Every client, and I mean EVERY CLIENT who works with us, has some sort of issue with time management. Parents will often report that their child procrastinates, will wait until the last minute to start or complete an assignment, or will often run late for school. Some parents note that the mornings are challenging because their child can take a very long time getting ready for school, usually resulting in the entire family running behind in the morning. All too often, parents will complain that even though they have attempted to implement multiple time management plans none of them were successful!! Why is that?
As parents, we teach our children how to tell time. In the age of the endless “apps”, there are a variety of methods to learn how to read a clock. So, when we tell our kids to be ready in 10 minutes, we take for granted that our child knows what 10 minutes is. Sure, they can read the clock and tell you that 12:10 means 10 minutes after 12:00 but can they tell you what 10 minutes FEELS LIKE? Interesting, right! Before we expect our time challenged child to follow any time management plan, he/she needs to understand what time is and what it feels like.
For those Comfy/Cozy Organizers, feeling time is essential. For the Visual Organizer, seeing time is just as important. The Sequential Organizer needs to see the numbers on the clock to understand the order of the minutes. A bit confusing? Let me give you an example of how we help our clients through this process of understanding time.
A Time Timer is an excellent tool for teaching time since this tool can service all three organizing styles. (If you have a Sequential Organizer, I would recommend writing all the numbers on the minute lines for your child to better understand the order of time.) For many families, the mornings can be challenging so we’ll use this scenario for our example.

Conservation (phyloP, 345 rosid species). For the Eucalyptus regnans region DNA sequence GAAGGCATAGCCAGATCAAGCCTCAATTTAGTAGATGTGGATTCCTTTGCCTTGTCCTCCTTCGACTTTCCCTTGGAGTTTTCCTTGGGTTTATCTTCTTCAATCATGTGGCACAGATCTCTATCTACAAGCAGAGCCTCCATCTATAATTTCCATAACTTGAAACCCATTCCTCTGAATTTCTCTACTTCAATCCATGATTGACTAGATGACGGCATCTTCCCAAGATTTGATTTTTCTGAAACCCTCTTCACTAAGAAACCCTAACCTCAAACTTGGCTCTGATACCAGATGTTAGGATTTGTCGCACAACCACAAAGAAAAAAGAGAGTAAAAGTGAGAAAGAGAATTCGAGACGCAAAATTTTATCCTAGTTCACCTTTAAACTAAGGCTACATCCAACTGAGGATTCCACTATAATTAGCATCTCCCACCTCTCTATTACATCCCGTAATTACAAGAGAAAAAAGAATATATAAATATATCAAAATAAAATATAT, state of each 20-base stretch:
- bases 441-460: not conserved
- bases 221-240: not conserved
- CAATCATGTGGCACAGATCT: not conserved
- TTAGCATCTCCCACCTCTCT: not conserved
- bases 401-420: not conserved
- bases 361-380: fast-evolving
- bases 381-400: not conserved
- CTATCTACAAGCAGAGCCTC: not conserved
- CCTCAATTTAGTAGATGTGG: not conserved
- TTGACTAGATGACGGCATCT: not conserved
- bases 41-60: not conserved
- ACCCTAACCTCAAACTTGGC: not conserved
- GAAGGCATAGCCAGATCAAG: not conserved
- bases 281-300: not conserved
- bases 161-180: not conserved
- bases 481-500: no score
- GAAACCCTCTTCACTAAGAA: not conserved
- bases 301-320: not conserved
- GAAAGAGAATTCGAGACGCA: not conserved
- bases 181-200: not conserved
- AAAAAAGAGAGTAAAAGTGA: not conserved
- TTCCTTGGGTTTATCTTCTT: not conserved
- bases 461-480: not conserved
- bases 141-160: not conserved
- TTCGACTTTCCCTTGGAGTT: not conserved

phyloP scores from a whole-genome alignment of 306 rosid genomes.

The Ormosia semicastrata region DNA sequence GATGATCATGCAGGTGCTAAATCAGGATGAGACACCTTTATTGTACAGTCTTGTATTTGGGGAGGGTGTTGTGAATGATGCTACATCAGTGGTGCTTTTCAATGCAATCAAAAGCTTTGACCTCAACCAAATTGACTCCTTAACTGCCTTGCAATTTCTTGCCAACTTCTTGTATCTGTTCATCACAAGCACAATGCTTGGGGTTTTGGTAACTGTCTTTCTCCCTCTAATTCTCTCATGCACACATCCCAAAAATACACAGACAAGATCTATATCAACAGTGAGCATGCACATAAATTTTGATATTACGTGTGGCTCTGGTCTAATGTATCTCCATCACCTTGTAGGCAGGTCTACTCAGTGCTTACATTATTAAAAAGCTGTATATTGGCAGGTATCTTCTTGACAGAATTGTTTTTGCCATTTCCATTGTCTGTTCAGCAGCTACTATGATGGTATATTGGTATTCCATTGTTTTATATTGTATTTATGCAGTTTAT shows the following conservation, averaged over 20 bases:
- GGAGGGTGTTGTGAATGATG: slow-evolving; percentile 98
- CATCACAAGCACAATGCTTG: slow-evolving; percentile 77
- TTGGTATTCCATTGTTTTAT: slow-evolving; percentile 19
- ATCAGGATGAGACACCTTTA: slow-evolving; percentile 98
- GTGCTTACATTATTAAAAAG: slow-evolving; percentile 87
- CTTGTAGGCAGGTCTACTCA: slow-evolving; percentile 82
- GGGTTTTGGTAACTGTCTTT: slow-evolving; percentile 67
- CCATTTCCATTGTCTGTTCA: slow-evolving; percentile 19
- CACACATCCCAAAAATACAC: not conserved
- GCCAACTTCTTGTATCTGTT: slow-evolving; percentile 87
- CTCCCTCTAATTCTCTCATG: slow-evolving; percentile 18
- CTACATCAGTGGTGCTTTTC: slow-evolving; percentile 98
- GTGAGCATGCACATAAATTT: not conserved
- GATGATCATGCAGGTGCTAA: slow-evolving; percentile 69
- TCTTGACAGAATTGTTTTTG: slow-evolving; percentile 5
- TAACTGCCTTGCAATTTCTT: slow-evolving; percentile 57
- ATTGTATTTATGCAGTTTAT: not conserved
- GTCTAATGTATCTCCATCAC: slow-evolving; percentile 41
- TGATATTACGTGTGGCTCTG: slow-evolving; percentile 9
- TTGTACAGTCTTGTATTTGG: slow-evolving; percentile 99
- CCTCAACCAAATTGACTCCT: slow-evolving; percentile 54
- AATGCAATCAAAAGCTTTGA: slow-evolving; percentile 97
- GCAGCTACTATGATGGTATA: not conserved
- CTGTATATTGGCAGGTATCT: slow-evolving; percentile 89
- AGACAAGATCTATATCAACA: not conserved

- Explain to your child how the time timer works and how you will use it to help him/her work more efficiently in the morning.
- If you want your child to be dressed and at the breakfast table in 20 minutes, set the time timer for 20 minutes.
- Place the time timer in a very visible spot that your child has picked out in his or her bedroom.
- If possible, remind your child to look at the time timer so he/she can manage the time. Be mindful to not give many reminders, otherwise your kids will say you’re nagging.
- When the 20 minutes has expired, the timer’s bell will ring.
- The goal is for your child to be fully dressed and prepared to for the next phase of the morning routine.
I know some of you may be thinking, “Yeah, right!! If it was only that easy!” There is not a one size fits all when organizing. Strategies presented here are guidelines that may need to be tweaked to fit your child’s needs. That’s fine. Some parents may need to start with smaller chunks of time and in some practice scenarios that are not stressful. Other parents may need to initially monitor how the child navigates through the given time to ensure that the goals are met.
Once your child has a better understanding of time, he /she will be better equipped to handle a time management plan.